Short jetty and other tracks, in Stanley and out on the stations
The use of short lengths of railway line was almost universal on jetties, in the islands as elsewhere in the region. Rail tracks had the big advantage of minimal danger of falling off the sides of a pier, and very little disadvantage when the loads would be transhipped anyway at the pierhead or had come from only a few yards away in the case of wool bales and the like.
It may well be that wholesalers such as the Falkland Islands Company in years gone by carried rails and trolleys as a regular line, in the same way that they would later stock parts for tractors or other vehicles. However, if that was the case why can such a variety of gauges be found. 2', 2' 6", 3' and 3' 6" can each be encountered around the islands?
Jetties at Stanley, from east to west:
The Falkland Islands Company jetty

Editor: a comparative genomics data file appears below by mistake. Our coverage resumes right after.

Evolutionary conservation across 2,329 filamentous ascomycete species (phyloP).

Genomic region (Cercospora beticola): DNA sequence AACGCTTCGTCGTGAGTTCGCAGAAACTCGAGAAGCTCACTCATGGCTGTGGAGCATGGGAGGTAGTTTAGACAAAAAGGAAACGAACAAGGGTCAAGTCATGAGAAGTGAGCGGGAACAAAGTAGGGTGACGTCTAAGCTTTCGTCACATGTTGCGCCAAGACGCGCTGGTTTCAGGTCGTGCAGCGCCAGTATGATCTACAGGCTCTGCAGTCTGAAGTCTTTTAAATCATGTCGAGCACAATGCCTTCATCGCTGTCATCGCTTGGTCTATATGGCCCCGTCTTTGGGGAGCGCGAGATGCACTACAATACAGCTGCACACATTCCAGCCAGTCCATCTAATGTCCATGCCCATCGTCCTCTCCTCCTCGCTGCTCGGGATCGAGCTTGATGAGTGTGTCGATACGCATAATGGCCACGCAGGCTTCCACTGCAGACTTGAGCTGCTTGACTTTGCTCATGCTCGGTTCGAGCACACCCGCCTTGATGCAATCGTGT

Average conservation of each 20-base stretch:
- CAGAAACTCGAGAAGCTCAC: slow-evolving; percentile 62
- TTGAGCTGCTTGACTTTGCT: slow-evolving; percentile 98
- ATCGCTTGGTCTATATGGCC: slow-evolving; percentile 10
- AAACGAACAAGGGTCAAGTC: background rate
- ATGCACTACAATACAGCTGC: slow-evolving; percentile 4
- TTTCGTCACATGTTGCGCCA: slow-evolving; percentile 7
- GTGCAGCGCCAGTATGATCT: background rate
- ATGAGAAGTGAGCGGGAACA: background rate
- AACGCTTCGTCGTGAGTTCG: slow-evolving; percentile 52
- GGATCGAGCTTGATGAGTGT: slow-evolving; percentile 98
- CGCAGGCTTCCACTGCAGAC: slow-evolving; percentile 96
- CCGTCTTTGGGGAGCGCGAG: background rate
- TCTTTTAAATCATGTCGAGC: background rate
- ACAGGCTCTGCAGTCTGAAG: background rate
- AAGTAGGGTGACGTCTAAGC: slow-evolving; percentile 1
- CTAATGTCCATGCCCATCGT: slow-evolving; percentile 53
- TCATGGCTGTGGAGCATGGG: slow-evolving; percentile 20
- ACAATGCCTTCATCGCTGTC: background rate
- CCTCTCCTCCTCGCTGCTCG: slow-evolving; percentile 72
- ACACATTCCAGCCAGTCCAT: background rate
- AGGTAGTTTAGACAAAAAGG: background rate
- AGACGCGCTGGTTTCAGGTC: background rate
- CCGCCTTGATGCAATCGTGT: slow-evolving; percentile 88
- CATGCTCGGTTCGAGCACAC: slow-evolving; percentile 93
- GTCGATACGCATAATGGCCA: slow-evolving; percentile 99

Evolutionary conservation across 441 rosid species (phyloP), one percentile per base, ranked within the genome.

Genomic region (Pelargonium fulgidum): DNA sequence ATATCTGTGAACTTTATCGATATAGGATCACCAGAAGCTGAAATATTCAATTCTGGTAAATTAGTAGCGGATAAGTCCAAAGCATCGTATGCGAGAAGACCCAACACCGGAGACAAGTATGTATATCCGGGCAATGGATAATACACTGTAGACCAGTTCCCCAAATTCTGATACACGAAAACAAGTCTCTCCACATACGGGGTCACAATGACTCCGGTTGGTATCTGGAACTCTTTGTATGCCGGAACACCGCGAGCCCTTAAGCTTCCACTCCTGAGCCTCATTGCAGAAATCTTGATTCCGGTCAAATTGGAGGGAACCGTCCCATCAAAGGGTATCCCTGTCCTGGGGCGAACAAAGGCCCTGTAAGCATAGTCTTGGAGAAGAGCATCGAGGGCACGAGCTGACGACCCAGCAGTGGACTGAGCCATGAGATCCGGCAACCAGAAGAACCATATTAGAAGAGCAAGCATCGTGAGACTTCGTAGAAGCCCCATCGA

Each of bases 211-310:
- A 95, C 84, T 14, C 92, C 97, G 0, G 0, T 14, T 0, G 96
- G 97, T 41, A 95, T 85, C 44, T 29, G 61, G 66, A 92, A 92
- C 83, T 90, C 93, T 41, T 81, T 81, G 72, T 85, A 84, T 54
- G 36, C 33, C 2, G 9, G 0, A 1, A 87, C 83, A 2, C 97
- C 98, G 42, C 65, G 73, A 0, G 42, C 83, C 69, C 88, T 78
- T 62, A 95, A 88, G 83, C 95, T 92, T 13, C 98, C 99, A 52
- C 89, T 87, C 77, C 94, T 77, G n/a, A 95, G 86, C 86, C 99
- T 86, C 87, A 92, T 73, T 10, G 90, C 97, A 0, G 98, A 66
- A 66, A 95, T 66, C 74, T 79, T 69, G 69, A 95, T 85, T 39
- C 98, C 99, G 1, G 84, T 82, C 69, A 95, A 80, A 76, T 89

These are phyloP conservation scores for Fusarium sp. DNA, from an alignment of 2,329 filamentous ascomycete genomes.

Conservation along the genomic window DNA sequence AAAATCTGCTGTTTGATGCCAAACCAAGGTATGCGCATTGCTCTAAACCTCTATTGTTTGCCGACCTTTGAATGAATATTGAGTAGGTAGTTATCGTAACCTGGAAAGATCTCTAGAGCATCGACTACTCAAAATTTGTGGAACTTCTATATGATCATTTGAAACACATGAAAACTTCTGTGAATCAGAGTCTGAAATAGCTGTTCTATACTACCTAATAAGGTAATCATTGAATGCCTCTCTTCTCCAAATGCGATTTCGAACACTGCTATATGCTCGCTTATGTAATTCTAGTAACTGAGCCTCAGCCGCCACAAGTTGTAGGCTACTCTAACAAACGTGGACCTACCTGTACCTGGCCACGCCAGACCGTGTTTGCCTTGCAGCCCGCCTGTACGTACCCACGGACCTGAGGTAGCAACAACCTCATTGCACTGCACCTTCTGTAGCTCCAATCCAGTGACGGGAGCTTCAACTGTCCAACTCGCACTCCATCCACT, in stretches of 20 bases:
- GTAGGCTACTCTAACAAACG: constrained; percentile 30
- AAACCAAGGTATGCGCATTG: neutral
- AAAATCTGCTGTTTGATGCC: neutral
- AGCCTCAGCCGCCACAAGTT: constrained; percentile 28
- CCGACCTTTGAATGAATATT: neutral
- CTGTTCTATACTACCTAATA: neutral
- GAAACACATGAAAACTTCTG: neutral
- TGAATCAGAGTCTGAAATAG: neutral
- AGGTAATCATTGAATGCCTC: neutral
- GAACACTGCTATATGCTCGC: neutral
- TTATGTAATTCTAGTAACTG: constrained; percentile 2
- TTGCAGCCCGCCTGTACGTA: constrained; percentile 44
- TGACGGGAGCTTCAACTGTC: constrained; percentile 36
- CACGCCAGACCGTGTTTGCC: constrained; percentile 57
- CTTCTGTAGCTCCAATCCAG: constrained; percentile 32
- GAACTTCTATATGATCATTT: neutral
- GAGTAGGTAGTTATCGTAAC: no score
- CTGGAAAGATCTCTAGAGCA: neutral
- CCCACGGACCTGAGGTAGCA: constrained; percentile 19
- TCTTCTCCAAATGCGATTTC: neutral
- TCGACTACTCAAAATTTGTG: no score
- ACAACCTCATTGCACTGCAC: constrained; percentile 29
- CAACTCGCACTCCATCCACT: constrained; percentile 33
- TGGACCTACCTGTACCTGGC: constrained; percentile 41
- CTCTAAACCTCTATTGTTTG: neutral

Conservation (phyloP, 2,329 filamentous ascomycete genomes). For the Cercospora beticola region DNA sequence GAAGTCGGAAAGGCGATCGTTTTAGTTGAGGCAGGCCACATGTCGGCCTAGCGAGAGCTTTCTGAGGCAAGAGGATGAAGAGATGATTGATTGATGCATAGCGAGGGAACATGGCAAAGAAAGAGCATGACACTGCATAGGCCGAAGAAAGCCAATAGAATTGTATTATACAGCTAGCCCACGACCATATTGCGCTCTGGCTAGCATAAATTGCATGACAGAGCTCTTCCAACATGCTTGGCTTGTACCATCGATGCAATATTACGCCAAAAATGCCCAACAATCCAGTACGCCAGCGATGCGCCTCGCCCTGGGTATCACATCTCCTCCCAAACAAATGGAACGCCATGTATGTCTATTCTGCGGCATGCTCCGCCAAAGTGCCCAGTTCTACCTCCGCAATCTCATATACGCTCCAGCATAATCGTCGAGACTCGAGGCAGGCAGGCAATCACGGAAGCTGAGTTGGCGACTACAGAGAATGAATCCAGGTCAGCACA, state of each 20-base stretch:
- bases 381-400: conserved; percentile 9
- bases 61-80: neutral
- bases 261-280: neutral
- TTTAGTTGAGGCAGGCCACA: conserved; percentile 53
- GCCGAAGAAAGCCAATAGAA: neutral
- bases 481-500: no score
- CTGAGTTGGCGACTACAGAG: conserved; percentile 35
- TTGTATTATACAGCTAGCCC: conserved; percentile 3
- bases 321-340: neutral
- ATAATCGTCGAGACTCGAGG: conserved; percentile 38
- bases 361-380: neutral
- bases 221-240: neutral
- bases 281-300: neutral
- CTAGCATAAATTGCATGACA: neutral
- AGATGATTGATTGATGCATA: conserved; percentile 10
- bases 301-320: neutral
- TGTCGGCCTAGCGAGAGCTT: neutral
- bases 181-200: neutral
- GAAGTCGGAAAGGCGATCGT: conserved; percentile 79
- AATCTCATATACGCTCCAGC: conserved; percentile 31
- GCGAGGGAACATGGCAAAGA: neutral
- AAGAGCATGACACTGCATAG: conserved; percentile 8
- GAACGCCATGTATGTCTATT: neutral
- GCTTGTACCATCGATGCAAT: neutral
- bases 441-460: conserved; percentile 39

Gauge 2' 6". Most track removed, but a small amount remains within one of the sheds.
The public pier
This bore tracks for many years. Initially a single line of rails ran out along the fixed portion and onto a wooden span which led to a floating pontoon. One postcard shows a small wagon with spoked wheels (1). The pier was later rebuilt and enlarged. Further postcards show that the new construction had two lines of track of about 2' gauge, and a single line across the wider sea end perhaps accessed by wagon turntables. Interestingly the track at the landward end seems to carry on up the hill for some distance.
The majority of the present jetty is a relatively recent replacement, and there are now no signs of the tracks mentioned above even on the outer end which appears to be rather older than the rest.
1 A view from the landward end. A single track comes off the pier, beneath the wheels of the horse-drawn cart, and may well continue off to the right.
2 A side view from the east.
3 A view from the seaward end, showing the double line of tracks merging back into one at the near end.
And from the opposite end...
4 At the far end of the pier a single line of rails ran transversely, presumably from a wagon turntable. However, it seems unlikely that the horse illustrated below would have travelled by rail!
The Charles Cooper and Actaeon jetty
This jetty, now almost entirely demolished, carried a single railway track, of 2' 6" gauge or wider, as seen in an old photograph (6)